Spilled Milk in 'Chocolate City'
The racial realities of 'Getting Back to Abnormal' in New Orleans
The city of New Orleans could see it coming like a Category 5 hurricane gaining strength over the Gulf: After the destruction, death, and displacement wrought by Hurricane Katrina, the balance of black and white power dynamics in America's friskiest "Chocolate City" would seismically shift, if not fully capsize.
This week, PBS's longest-running documentary-dedicated TV series, POV, will air Getting Back to Abnormal, which spotlights race in post-Katrina New Orleans through the frame of one specific "race": the re-election campaign of the first white council member of NOLA's Uptown (aka District B) in more than three decades.
Whether that tipping point came sooner or later, due to malfeasance or malingering, malicious intent or malaprop, there is one fact upon which everyone can agree: The city that care, time, and George W. Bush forgot got hosed first by nature, then by socially engineered shenanigans. So stories about white candidates gaining ground in traditionally black districts can feel a little prickly.
Relying on combined NOLA connections and shared experiences, a collective insight into political fracas, and perhaps a li'l voodoo, the film's four co-directors – Paul Stekler, Louis Alvarez, Andrew Kolker, and Peter Odabashian – have worked together in some form or fashion on docs featured on POV before, including Louisiana Boys: Raised on Politics (1992) and Last Man Standing: Politics – Texas Style (2004). Interestingly, co-direcor Stekler – UT prof and Variety magazine's Mentor of the Year – began his academic career teaching Southern politics at Tulane and polling for political candidates in New Orleans, ironically, for one client whose protégé was later defeated by the District B council member/subject of this film, Stacy Head.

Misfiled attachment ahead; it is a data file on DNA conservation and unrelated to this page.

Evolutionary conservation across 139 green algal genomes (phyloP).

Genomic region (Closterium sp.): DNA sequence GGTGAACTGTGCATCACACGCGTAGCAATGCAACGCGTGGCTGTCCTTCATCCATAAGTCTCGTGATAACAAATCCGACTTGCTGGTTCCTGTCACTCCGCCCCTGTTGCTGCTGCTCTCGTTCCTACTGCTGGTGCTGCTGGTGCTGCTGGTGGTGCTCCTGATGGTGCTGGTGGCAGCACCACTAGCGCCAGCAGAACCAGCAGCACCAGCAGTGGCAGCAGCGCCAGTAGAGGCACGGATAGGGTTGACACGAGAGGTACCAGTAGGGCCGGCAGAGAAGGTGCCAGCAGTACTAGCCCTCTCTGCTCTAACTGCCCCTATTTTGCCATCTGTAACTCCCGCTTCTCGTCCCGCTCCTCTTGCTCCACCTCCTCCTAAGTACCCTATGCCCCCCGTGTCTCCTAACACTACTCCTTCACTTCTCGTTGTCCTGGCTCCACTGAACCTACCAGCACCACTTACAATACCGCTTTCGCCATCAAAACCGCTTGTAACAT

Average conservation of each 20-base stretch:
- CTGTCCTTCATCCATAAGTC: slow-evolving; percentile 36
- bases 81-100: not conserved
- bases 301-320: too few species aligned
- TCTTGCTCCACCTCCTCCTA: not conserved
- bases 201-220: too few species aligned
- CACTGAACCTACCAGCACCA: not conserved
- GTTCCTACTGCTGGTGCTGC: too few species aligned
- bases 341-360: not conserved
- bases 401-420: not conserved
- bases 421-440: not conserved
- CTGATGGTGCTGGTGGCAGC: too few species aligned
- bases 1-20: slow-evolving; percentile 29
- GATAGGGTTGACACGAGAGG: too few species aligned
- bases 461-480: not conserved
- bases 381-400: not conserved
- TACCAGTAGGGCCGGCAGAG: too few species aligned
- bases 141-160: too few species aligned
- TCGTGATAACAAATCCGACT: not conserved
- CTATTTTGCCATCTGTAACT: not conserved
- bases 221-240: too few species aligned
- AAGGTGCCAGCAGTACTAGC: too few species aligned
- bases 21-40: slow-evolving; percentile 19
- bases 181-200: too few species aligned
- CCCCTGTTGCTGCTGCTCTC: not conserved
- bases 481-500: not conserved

First elected in 2006, the chatty, catty, and very direct Stacy Head is known as an accomplished and effective member of city council. Her achievements, however, have been somewhat overshadowed by her sharp tongue and bull-in-a-china-shop approach to racial sensitivity. To a large segment of NOLA's black population, she's a fistful of very white powdered sugar blown into the face of the city from a plate of beignets. She makes for great doc fodder, as does her scene-stealing Sancho Panza and professional aide/ass-coverer, Barbara Lacen-Keller. Lacen-Keller is a very well-connected black community dynamo and maternal figure who damage-controls for her wacky boss.
The film moseys along like a second-line parade, alternately a campaign diary, an exploration of race in America, an indictment of post-Katrina malaise, or a love song to a city dear to the heart. It's a pleasant stroll featuring a perfect soundtrack, cameos of many happy haunts like Betsy's Pancake House, Cafe Reconcile, the Vikings/Saints playoff game, the Zulu parade in blackface, as well as armchair soundbites from beloved pundits like high-profile attorney Buddy Lemann, civil-rights warrior Raphael Cassimere, attorney and head detractor Tracie Washington, post-K housing activist Stephanie Mingo, and Treme creator David Simon.
What the film lacks in dot-connecting, it makes up for in spunk. And while some of the driving arguments about race, social unrest, and a re-emerging city are backseated to the overriding feel-good option of forgetting care, the film makes a case for "abnormal" and New Orleans – despite her eternal struggles – being a pretty fine place to be.
Getting Back to Abnormal airs Monday, July 14, 9pm on KLRU.